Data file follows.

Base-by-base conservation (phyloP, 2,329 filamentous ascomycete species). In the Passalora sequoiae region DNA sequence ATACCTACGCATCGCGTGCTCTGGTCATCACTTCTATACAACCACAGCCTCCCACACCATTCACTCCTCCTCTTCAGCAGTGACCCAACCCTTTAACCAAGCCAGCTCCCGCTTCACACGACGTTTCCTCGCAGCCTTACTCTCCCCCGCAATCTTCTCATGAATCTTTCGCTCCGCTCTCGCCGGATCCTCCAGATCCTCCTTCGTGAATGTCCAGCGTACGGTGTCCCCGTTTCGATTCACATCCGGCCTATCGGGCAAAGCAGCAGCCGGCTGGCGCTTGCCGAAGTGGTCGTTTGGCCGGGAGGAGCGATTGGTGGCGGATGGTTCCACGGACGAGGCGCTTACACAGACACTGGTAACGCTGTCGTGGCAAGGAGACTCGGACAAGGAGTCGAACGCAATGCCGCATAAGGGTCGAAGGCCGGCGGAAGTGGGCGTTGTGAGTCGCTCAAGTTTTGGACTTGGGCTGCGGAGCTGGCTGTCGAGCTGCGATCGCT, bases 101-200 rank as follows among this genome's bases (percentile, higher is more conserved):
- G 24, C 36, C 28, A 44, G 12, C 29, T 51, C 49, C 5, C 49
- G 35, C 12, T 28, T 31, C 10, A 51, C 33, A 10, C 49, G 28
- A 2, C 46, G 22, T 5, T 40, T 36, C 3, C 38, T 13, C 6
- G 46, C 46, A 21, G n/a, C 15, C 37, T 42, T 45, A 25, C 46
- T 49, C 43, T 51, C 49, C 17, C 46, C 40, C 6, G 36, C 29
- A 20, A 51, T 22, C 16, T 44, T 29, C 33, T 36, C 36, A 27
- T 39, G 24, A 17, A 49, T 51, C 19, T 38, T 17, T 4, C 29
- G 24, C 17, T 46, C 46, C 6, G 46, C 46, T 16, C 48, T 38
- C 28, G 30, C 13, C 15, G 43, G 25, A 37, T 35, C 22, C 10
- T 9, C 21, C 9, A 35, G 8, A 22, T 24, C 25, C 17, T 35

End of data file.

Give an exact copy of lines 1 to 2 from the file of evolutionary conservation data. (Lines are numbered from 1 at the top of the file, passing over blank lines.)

Base-by-base conservation (phyloP, 2,329 filamentous ascomycete species). In the Passalora sequoiae region DNA sequence ATACCTACGCATCGCGTGCTCTGGTCATCACTTCTATACAACCACAGCCTCCCACACCATTCACTCCTCCTCTTCAGCAGTGACCCAACCCTTTAACCAAGCCAGCTCCCGCTTCACACGACGTTTCCTCGCAGCCTTACTCTCCCCCGCAATCTTCTCATGAATCTTTCGCTCCGCTCTCGCCGGATCCTCCAGATCCTCCTTCGTGAATGTCCAGCGTACGGTGTCCCCGTTTCGATTCACATCCGGCCTATCGGGCAAAGCAGCAGCCGGCTGGCGCTTGCCGAAGTGGTCGTTTGGCCGGGAGGAGCGATTGGTGGCGGATGGTTCCACGGACGAGGCGCTTACACAGACACTGGTAACGCTGTCGTGGCAAGGAGACTCGGACAAGGAGTCGAACGCAATGCCGCATAAGGGTCGAAGGCCGGCGGAAGTGGGCGTTGTGAGTCGCTCAAGTTTTGGACTTGGGCTGCGGAGCTGGCTGTCGAGCTGCGATCGCT, bases 101-200 rank as follows among this genome's bases (percentile, higher is more conserved):
- G 24, C 36, C 28, A 44, G 12, C 29, T 51, C 49, C 5, C 49